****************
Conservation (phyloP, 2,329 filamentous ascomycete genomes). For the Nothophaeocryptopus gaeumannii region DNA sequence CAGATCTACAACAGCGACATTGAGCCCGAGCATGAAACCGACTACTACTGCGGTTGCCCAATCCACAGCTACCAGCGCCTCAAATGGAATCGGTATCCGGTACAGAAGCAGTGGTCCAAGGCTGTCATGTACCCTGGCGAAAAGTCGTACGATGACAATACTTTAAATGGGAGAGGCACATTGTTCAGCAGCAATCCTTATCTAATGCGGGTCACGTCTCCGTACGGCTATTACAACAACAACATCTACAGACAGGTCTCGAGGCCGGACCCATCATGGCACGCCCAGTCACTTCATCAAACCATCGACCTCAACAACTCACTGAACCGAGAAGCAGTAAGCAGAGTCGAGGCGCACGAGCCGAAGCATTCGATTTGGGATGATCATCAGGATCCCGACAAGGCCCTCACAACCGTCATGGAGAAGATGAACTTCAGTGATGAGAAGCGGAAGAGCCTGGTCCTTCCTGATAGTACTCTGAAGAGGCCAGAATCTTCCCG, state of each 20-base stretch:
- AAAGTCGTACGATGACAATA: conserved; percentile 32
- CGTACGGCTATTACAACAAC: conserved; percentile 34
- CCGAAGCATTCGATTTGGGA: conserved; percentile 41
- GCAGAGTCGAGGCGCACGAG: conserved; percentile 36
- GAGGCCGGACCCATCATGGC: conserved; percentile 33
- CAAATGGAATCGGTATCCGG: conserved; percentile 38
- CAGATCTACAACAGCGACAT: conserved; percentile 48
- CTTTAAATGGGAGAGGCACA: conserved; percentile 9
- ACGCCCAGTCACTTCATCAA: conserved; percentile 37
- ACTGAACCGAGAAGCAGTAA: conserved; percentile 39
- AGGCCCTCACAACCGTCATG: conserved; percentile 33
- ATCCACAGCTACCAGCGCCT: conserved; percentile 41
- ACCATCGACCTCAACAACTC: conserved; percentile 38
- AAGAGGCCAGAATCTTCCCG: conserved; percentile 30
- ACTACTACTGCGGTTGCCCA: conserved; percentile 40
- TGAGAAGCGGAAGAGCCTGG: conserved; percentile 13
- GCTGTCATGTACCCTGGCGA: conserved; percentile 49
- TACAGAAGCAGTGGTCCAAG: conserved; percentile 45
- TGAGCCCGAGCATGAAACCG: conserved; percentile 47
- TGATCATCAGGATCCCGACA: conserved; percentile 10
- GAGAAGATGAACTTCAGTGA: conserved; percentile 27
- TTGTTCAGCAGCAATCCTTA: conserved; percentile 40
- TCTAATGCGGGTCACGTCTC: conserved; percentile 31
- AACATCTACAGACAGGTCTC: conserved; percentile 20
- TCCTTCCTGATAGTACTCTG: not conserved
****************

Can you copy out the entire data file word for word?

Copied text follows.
Conservation (phyloP, 2,329 filamentous ascomycete genomes). For the Nothophaeocryptopus gaeumannii region DNA sequence CAGATCTACAACAGCGACATTGAGCCCGAGCATGAAACCGACTACTACTGCGGTTGCCCAATCCACAGCTACCAGCGCCTCAAATGGAATCGGTATCCGGTACAGAAGCAGTGGTCCAAGGCTGTCATGTACCCTGGCGAAAAGTCGTACGATGACAATACTTTAAATGGGAGAGGCACATTGTTCAGCAGCAATCCTTATCTAATGCGGGTCACGTCTCCGTACGGCTATTACAACAACAACATCTACAGACAGGTCTCGAGGCCGGACCCATCATGGCACGCCCAGTCACTTCATCAAACCATCGACCTCAACAACTCACTGAACCGAGAAGCAGTAAGCAGAGTCGAGGCGCACGAGCCGAAGCATTCGATTTGGGATGATCATCAGGATCCCGACAAGGCCCTCACAACCGTCATGGAGAAGATGAACTTCAGTGATGAGAAGCGGAAGAGCCTGGTCCTTCCTGATAGTACTCTGAAGAGGCCAGAATCTTCCCG, state of each 20-base stretch:
- AAAGTCGTACGATGACAATA: conserved; percentile 32
- CGTACGGCTATTACAACAAC: conserved; percentile 34
- CCGAAGCATTCGATTTGGGA: conserved; percentile 41
- GCAGAGTCGAGGCGCACGAG: conserved; percentile 36
- GAGGCCGGACCCATCATGGC: conserved; percentile 33
- CAAATGGAATCGGTATCCGG: conserved; percentile 38
- CAGATCTACAACAGCGACAT: conserved; percentile 48
- CTTTAAATGGGAGAGGCACA: conserved; percentile 9
- ACGCCCAGTCACTTCATCAA: conserved; percentile 37
- ACTGAACCGAGAAGCAGTAA: conserved; percentile 39
- AGGCCCTCACAACCGTCATG: conserved; percentile 33
- ATCCACAGCTACCAGCGCCT: conserved; percentile 41
- ACCATCGACCTCAACAACTC: conserved; percentile 38
- AAGAGGCCAGAATCTTCCCG: conserved; percentile 30
- ACTACTACTGCGGTTGCCCA: conserved; percentile 40
- TGAGAAGCGGAAGAGCCTGG: conserved; percentile 13
- GCTGTCATGTACCCTGGCGA: conserved; percentile 49
- TACAGAAGCAGTGGTCCAAG: conserved; percentile 45
- TGAGCCCGAGCATGAAACCG: conserved; percentile 47
- TGATCATCAGGATCCCGACA: conserved; percentile 10
- GAGAAGATGAACTTCAGTGA: conserved; percentile 27
- TTGTTCAGCAGCAATCCTTA: conserved; percentile 40
- TCTAATGCGGGTCACGTCTC: conserved; percentile 31
- AACATCTACAGACAGGTCTC: conserved; percentile 20
- TCCTTCCTGATAGTACTCTG: not conserved